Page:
The Pudgalavāda was a Buddhist philosophical view and also refers to a group of Nikaya Buddhist schools that arose from the Sthavira nikāya. The school is believed to have been founded by the elder Vātsīputra in the third century BCE. They were a widely influential school in India and became particularly popular during the reign of emperor Harshavadana. Harsha's sister Rajyasri was said to have joined the school as a nun. According to Dan Lusthaus, they were "one of the most popular mainstream Buddhist sects in India for more than a thousand years."
The term Nikāya Buddhism was coined by Masatoshi Nagatomi as a non-derogatory substitute for Hinayana, meaning the early Buddhist schools.
Examples of these groups are pre-sectarian Buddhism and the early Buddhist schools.
Early Buddhism in India is generally divided into various monastic fraternities, or nikāyas.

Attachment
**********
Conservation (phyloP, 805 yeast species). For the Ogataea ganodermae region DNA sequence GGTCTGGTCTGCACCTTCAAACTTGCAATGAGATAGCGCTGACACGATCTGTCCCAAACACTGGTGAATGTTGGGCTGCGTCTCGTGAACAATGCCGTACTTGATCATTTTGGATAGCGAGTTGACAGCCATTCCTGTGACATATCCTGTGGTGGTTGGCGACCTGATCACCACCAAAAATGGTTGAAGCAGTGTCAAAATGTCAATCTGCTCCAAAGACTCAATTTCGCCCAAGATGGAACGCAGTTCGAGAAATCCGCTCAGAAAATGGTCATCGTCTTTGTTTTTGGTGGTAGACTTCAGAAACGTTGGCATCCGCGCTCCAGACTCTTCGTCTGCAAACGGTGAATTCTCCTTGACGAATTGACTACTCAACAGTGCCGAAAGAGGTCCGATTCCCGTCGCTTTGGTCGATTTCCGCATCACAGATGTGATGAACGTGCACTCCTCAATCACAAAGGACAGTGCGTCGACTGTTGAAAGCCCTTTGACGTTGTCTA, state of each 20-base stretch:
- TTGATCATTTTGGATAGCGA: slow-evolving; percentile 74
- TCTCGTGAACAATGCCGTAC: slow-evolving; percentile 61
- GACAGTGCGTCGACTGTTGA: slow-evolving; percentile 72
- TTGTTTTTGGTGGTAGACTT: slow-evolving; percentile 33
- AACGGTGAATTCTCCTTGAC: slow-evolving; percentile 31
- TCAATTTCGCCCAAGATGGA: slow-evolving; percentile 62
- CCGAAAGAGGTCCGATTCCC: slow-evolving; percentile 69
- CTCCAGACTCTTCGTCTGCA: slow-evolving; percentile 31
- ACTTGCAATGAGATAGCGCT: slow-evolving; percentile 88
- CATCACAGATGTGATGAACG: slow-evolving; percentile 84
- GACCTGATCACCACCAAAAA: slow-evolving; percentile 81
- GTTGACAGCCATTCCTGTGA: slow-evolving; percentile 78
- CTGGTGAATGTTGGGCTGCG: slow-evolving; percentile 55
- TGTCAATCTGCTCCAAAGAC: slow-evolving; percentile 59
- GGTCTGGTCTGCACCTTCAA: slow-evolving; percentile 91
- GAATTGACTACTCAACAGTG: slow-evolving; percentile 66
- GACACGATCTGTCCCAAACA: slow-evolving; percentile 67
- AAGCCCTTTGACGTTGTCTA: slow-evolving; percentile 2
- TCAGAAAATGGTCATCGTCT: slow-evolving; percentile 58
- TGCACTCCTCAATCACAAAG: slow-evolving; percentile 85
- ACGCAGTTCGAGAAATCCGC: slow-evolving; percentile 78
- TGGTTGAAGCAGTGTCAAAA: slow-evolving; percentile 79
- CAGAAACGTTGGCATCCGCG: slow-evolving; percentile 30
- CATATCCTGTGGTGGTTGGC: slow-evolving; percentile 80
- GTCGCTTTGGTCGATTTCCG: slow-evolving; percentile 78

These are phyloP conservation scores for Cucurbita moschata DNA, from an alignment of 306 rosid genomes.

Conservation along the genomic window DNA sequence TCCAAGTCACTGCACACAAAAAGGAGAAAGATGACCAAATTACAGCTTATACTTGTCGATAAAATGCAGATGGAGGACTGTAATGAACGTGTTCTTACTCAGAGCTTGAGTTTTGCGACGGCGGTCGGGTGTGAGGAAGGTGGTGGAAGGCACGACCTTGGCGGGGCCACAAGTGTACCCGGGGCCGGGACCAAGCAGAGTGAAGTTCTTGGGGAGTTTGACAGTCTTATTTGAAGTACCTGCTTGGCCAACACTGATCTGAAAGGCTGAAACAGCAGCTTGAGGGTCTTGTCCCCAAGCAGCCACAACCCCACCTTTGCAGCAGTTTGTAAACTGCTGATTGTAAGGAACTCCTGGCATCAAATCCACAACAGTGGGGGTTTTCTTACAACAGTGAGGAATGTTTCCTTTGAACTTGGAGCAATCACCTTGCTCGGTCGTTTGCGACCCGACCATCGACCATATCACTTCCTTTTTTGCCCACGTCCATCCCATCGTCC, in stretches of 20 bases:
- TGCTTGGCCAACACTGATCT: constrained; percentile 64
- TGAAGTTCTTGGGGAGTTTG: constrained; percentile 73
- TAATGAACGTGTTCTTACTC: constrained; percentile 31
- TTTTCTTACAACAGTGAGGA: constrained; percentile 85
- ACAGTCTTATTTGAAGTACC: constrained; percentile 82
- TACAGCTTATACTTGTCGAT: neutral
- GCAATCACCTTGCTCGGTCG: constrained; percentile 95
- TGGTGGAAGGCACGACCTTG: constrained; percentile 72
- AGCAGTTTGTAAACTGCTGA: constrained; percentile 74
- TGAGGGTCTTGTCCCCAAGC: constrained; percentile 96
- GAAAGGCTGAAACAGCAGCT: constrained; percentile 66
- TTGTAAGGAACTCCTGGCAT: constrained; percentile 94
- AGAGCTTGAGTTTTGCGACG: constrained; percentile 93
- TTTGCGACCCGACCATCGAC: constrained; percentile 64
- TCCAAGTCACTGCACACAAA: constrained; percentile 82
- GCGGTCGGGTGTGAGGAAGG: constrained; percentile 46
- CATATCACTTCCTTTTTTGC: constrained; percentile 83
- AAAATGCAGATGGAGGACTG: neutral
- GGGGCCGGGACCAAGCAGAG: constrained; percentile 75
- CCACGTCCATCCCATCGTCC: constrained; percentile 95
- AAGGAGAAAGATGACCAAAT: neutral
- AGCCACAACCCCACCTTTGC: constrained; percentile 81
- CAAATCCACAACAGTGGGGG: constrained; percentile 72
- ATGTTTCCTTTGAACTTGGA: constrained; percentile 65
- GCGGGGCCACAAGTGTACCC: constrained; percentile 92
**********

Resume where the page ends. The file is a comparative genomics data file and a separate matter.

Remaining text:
Conventionally numbering eighteen, the actual count varied over time.
The doctrinal orientation of each school differed somewhat, as did the number of piṭakas in their canon. An example of .
The early Buddhist schools are those schools into which the Buddhist monastic saṅgha initially split, due originally to differences in vinaya and later also due to doctrinal differences and geographical separation of groups of monks.
The original saṅgha split into the first early schools (generally believed to be the Sthavira nikāya and the Mahāsāṃghika) a significant number of years after the death of Gautama Buddha.
Later, these first early schools were further divided into schools .